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Blog for Last Chance for Animals, an international non-profit dedicated to ending animal cruelty and exploitation.

The Ugly Truth about Marineland of Niagara Falls

Once a vibrant sea creature with an infectious personality, Larry the Harbour Seal now sits nearly lifeless in his cage with red, swollen eyes. Housed at Niagara Falls' Marineland's Marine Park, Larry is now blind after repeated neglect and exposure to terrible living conditions that include filthy pool water and poorly maintained cages. Staff and visitors alike are in an uproar.

And Larry isn’t alone. Some eight different Marineland employees have been complaining for several years about the harmful living conditions of the majestic animals suffering within the gates of Marineland. Top Trainer Phil Demers recently quit after 12 years as chief caregiver to the beloved Swooshi the Walrus over his concerns about the park’s management and cleanliness policies. Demers and others complain of both staffing shortages and poorly trained employees as contributing factors to the diminishing health conditions in Marineland.

John Holer, owner of Marineland for some 51 years, denies any wrongdoing. When asked to respond to allegations of misconduct, Holes simply states, “All our facilities are legal.” But Canadian regulations for sea mammal captivity are all but non-existent. According to many of the park’s employees, the question of legality is not the issue. Marineland has a moral obligation to these animals.

  • In October of 2011, five dolphins named Tsu, Lida, Sonar, Echo, and Marina were forced to swim in a cramped concrete pool filled with murky, green water for months on end. Former staffers talk of the dolphins either laying at the bottom of the pool or thrashing about wildly in reaction to the infested water. Over the next eight months, their coloring began to change, their appetites decreased, and massive chunks of their skin began to peel off into the water. The water in their concrete pool was finally changed in May of 2012.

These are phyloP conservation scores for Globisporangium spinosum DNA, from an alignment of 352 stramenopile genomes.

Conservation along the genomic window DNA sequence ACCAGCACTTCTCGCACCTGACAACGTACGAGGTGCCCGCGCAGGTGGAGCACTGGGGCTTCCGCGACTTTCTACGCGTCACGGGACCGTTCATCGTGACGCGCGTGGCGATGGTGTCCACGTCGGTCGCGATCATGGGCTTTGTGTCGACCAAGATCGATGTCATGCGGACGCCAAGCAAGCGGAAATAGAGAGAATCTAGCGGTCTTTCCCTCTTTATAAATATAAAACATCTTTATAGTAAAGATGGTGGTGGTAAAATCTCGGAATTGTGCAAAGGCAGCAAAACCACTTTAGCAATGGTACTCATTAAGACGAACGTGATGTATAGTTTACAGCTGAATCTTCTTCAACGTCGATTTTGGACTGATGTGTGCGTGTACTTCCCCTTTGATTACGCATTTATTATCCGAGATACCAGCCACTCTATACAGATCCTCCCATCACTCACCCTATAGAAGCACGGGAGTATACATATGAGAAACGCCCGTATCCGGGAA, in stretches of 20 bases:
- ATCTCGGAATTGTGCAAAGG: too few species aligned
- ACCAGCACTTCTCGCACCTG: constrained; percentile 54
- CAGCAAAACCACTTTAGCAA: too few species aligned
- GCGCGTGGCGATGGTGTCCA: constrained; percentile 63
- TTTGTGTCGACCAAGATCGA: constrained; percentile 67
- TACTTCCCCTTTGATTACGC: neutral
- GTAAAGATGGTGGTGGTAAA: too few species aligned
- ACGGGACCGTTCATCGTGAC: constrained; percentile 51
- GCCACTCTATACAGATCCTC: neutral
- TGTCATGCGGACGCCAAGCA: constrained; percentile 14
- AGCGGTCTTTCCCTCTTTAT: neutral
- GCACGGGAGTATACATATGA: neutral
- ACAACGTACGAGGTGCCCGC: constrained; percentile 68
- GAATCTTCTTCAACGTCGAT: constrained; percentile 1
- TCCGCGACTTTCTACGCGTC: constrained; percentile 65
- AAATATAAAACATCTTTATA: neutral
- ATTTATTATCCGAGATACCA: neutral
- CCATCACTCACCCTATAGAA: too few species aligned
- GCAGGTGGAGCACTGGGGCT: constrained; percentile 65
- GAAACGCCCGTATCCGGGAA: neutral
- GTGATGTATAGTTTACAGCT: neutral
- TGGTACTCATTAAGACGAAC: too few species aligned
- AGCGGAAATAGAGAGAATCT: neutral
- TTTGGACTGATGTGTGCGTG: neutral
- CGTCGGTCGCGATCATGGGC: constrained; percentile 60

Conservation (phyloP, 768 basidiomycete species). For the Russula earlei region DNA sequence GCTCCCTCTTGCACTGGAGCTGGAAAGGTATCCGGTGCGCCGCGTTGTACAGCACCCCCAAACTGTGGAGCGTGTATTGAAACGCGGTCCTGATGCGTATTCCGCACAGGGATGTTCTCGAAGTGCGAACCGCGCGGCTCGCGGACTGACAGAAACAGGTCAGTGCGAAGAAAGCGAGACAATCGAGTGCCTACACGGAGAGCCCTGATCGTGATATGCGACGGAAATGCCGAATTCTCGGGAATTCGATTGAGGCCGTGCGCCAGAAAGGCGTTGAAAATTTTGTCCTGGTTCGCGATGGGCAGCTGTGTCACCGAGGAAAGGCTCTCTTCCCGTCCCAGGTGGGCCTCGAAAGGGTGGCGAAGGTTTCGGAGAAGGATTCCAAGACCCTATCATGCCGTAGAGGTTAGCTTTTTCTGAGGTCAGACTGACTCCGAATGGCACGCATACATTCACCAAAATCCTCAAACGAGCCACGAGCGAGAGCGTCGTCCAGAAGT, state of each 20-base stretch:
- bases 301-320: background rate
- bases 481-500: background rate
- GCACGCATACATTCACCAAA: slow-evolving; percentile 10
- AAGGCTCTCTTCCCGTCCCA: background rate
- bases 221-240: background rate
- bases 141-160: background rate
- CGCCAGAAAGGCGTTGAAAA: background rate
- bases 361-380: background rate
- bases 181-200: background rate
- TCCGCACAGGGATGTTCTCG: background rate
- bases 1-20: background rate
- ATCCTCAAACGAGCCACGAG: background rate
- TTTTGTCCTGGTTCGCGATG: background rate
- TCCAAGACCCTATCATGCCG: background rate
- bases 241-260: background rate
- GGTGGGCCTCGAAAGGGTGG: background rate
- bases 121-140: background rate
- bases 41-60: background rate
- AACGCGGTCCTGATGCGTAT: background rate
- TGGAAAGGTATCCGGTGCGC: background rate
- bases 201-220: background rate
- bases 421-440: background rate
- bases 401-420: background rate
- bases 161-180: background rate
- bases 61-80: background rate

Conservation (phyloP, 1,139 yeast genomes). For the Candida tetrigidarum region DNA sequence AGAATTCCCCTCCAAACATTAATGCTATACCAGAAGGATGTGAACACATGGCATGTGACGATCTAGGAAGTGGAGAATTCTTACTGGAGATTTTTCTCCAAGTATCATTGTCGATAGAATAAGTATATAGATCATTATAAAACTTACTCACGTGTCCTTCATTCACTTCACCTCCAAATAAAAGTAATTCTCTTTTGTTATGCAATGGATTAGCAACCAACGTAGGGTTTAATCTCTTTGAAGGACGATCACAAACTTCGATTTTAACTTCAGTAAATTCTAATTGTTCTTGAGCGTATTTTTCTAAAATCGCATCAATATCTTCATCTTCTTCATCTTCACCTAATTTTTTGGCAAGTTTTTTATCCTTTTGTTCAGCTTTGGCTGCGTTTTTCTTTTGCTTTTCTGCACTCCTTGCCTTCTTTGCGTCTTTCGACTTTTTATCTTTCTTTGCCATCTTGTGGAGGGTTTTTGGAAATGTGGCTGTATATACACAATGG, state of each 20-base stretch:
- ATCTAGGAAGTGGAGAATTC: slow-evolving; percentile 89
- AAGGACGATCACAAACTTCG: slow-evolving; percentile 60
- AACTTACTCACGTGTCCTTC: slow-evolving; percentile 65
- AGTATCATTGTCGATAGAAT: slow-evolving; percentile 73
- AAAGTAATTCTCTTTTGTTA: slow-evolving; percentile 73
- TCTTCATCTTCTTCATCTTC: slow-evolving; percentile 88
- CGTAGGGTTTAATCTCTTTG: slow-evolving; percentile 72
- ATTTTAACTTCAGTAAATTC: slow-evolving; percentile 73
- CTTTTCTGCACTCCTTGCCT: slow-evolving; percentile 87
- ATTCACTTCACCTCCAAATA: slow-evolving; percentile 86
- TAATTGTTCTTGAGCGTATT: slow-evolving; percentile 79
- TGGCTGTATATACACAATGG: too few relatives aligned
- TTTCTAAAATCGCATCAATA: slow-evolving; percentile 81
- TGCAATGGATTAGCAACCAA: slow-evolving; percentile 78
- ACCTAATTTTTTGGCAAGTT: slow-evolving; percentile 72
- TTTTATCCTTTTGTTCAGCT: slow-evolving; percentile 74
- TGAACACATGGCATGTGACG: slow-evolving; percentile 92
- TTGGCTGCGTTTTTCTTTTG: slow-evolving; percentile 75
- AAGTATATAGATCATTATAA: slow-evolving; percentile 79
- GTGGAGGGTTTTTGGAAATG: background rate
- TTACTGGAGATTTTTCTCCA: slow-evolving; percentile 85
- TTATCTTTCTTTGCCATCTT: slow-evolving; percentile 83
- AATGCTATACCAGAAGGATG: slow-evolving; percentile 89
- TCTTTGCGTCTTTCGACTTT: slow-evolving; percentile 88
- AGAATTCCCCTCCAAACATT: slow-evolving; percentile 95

• On May 28, a baby beluga named Skoot died in the park after a continuous two-hour assault by two adult male belugas. The entire event was witnessed by a single helpless tour guide. She immediately alerted two trainers who were away from the property at the time. During the two hours that it took for the trainers to arrive to help, Skoot’s head and body were badly bitten by the older belugas who then spun her round by the tail before smashing her into an adjacent rock wall where she lay lifeless. When the trainers finally arrived to intervene, Skoot began to convulse and immediately died in their arms.
  • Sea lions Sandy and Baker are also going blind. In 2011, they had to be pulled from the water completely and placed into dry cages to prevent further damage occurring to their eyesight. Baker completely lost the lens in his left eye, and Sandy is often seen sitting in a corner of the cage still and statue-like. A video even exists of them writhing in pain, racing to place their tiny heads into a nearby bucket of pure, clean water.

Many trainers and employees feel that they can no longer stand by and watch these poor creatures suffer. Many feel as if their inability to help affect positive change to the living conditions in Marineland is only enabling the situation to further escalate out of control. As a result, employees like Phil Demers have chosen to leave the facility altogether where they will be free to shine a brighter spotlight on the neglect and abuse going on inside the park. Conditions are slowly improving, but there is still a very long way to go.

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